The Star Experiment at the Relativistic Heavy ion collider, Brookhaven National Laboratory

The primary physics objective of STAR is to study the formation and characteristics of the quark-gluon plasma (QGP), a state of matter believed to exist at sufficiently high energy densities. We investigate quark and gluon interactions in protons and in the high-density matter formed in heavy-ion collisions at 200 GeV/nucleon. Detecting and understanding the QGP allows us to understand better the universe in the moments after the Big Bang, where the symmetries (and lack of symmetries) of our surroundings were put into motion.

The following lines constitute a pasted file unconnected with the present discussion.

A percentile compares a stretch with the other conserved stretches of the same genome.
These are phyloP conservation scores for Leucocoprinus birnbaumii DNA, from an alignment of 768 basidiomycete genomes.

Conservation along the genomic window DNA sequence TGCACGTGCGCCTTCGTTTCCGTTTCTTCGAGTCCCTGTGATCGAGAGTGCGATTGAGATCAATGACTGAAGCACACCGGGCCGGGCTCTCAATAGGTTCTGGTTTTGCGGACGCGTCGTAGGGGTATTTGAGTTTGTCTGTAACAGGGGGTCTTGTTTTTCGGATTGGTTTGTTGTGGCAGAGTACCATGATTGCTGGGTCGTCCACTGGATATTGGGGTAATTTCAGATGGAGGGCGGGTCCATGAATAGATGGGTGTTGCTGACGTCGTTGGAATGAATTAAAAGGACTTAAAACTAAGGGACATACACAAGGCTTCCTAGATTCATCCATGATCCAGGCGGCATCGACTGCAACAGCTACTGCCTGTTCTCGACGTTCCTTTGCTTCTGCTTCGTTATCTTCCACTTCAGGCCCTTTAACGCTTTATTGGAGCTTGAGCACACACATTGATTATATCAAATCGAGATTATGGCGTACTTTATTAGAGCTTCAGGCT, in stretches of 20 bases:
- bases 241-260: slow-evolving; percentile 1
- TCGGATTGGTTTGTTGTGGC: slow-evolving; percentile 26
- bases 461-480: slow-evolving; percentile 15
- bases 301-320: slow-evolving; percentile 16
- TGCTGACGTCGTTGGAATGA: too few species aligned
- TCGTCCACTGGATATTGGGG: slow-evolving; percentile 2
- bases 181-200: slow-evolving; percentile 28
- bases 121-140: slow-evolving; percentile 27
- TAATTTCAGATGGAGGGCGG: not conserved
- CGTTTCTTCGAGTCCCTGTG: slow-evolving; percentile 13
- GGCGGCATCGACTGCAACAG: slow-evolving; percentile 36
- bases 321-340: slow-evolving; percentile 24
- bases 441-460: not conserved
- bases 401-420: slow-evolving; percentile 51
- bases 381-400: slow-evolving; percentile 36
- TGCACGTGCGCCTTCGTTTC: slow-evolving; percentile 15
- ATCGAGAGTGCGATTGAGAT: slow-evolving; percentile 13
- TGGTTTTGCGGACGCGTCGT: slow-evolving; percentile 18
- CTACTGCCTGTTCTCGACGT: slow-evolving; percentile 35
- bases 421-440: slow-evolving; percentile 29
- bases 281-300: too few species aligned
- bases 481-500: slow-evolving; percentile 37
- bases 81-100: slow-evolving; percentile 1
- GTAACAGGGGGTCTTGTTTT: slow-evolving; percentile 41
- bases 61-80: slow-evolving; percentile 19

Unlike other physics experiments where a theoretical idea can be tested directly by a single measurement, STAR must make use of a variety of simultaneous studies in order to draw strong conclusions about the QGP. This is due both to the complexity of the system formed in the high-energy nuclear collision and the unexplored landscape of the physics we study. STAR therefore consists of several types of detectors, each specializing in detecting certain types of particles or characterizing their motion. These detectors work together in an advanced data acquisition and subsequent physics analysis that allows final statements to be made about the collision. Our SSL group is responsible for the design, implementation, and operation of the STAR Trigger system. Project Website

diagram pointing out the parts of the STAR detector system